As before, we now crossed the fields to Lanshaw Farm. Here again the lapwings were flying over, and we all thought of Uncle Brian as he loves to see and hear these birds.

Entering the grounds via a gate, Shaun called out, "we need to go right."

"That will be along the access road", replied Allen.

This brought us to our first encounter with the Kettles Beck, crossing it by a small bridge and then walking along with it to the left...

...to Eldroth Road, where the beck is crossed by the unsurprisingly named Kettlesbeck Bridge.

"Right here, then soon left on Cragg Lane", Shaun called out.

The lane crossed the railway and then after a few hundred yards, Shaun said, "we go left here through this gate."

"It's a good job you are following the map pal, said Grizzly. "Although this is the footpath, it is unsigned."

The cart track curved right to a gate at a fence corner, then descended to some buildings. Tetley was looking at the map. "It shows the route is off to the right up to a gate, but I think it is now probably through the buildings."

Whatever both led on along the cart track to another gate.

The paths divided here and Little Eric asked, "which way now Shaun?"

"Left down to the ford and footbridge, over Kettles Beck", he replied.

As so often happens, it was sods law that a herd of cows were standing in the ford, and also blocking access to the bridge. However they moved away as we approached, and otherwise did not bother us, except to follow inquisitively.

The next field we crossed to the gap stile, seen clearly in the wall, where there was a sign reading -'bull in field'.

"Hmm", said Little Eric. "We have passed bulls in the past on walks and they have never bothered us, just giving a piercing stare as we passed by."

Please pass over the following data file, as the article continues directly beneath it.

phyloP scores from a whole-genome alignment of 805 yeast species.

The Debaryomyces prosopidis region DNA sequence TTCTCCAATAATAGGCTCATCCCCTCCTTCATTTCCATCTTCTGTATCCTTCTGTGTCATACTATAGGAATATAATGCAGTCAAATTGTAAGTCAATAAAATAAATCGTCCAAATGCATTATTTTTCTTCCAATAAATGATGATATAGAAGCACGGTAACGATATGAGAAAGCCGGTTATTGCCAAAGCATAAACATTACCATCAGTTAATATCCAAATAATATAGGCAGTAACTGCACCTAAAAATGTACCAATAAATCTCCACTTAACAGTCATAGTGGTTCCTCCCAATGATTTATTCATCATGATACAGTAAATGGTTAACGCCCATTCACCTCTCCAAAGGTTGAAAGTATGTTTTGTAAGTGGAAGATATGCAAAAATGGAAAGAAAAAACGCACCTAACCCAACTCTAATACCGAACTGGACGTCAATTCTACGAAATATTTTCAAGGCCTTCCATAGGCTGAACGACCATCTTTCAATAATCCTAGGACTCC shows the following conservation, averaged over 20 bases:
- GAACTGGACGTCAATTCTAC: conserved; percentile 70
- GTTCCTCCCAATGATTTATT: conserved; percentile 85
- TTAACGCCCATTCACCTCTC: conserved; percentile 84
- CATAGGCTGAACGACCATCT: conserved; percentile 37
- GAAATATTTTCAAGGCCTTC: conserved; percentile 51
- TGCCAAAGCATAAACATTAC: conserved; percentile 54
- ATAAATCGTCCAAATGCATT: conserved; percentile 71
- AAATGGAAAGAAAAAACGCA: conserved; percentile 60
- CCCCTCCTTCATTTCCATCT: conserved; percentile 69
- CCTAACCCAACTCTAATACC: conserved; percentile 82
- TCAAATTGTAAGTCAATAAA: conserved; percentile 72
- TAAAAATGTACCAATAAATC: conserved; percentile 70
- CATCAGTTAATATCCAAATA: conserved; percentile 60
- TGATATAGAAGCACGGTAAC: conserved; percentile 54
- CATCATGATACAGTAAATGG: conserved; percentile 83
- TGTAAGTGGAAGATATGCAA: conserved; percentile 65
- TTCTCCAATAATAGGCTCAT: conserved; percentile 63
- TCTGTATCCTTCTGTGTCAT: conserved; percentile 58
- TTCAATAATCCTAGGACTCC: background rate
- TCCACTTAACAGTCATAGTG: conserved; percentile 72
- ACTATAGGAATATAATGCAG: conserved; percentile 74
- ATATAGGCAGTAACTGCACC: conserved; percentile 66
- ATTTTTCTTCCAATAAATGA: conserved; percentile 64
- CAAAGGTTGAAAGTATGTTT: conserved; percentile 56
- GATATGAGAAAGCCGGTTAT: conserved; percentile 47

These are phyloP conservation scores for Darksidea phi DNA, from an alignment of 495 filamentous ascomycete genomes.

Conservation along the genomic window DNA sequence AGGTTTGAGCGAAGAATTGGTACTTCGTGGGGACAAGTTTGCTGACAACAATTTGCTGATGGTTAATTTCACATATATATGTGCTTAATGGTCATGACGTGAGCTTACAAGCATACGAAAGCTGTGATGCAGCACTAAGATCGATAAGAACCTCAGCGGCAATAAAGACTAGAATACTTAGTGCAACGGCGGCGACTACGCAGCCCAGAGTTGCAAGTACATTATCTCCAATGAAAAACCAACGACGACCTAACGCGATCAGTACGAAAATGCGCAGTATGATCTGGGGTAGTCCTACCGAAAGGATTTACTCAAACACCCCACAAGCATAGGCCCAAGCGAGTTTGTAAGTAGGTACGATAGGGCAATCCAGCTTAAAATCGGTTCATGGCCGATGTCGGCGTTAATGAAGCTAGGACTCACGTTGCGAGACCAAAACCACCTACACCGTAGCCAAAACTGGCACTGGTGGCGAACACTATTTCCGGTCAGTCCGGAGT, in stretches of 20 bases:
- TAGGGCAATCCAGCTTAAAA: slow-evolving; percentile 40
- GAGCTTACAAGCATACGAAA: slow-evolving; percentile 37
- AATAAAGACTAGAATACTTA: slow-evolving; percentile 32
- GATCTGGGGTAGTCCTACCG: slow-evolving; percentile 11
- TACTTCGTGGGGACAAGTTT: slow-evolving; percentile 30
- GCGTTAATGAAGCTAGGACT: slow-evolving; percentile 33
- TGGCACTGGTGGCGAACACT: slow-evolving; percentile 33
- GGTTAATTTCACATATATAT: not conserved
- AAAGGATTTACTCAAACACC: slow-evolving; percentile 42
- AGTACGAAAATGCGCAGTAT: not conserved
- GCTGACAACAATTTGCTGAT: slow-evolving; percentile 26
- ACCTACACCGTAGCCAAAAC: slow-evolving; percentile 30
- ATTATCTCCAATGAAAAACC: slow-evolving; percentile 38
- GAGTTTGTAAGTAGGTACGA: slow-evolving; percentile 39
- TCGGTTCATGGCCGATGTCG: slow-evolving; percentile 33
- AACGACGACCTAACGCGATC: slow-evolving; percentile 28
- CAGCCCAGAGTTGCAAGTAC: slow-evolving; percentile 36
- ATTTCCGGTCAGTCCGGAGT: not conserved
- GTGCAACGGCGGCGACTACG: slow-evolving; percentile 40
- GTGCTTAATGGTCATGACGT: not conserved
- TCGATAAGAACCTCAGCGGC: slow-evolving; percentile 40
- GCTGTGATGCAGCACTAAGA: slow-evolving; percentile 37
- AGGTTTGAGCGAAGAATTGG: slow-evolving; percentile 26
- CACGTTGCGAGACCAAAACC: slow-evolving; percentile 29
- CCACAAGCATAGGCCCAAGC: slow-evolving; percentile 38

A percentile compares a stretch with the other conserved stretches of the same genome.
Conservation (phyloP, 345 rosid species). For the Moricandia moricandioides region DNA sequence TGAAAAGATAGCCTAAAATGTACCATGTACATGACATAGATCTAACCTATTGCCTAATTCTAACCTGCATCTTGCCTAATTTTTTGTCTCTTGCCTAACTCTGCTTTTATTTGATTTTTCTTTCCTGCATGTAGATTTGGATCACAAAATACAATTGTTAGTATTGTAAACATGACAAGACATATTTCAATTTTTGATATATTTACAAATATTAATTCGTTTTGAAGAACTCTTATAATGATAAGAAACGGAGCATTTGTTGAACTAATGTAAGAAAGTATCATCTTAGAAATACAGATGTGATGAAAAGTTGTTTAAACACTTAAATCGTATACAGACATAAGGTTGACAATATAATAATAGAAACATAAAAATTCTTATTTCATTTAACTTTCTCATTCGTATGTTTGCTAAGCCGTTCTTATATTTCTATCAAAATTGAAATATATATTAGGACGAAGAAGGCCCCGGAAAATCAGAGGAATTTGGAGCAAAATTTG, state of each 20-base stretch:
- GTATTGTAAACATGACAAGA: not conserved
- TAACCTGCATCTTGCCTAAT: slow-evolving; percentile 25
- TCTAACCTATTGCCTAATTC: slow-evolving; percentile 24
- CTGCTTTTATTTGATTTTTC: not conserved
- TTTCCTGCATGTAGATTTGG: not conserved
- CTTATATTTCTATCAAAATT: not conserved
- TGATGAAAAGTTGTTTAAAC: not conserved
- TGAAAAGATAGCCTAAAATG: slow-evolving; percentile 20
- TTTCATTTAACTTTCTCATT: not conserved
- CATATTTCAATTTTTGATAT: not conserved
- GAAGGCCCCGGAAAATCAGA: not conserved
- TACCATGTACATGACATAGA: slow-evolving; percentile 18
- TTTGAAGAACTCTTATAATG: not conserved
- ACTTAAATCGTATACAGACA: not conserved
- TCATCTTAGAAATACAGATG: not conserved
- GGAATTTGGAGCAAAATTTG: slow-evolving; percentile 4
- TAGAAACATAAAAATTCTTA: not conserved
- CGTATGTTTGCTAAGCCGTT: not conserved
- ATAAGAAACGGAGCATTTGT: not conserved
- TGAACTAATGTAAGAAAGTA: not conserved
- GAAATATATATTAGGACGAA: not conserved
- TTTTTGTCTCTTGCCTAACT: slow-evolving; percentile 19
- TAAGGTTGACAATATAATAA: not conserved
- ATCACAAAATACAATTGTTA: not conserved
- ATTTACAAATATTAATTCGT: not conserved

Well, while there were certainly more cows, we did not see any bull today.

Beyond the path led to Holm House. "We go left over that stile, and then through the gate on to the track", instructed Shaun.

There he then directed, "climb the stile opposite into the large pasture, and walk on by the wall."

There were some pretty flowers growing here, and Dad took a picture for us. We think it is called Cuckoo Flower or Lady's Smock. However we will stand to be corrected by more learned readers!

"Beyond the rise, we will need to drift a little way left from the wall, according to the map", said Shaun.

Looking down Grizzly said, "no problem route finding here. There's the field bridge, then the stiles in the two cross walls."

Beyond the way led up to Lingthwaite, where it through the gate in the wall on right into the grounds, and then along the access track to the road, beside which is the old milk churn stand.

"I'm going to make another stop to have a drink, and also a sandwich", said Dad.

"Ooh good", replied Allen, "I was getting a little hungry."

"Me too", added Grizzly.

"Before we set off again, this will make a good place for us to have our picture taken", said Tetley.

Immediately across the road was a track, with two iron gates bearing the name Chapman Bank. "That's our route", said Shaun. "We do not go to Chapman Bank as such, but climb ahead up the rough ground where the track turns left."

As we began the climb, Tetley called out, "there are good views here of Pen-y-ghent and Ingleborough."

Dad took two shots, and yes they are a little hazy, but they do accurately reflect the visibility today.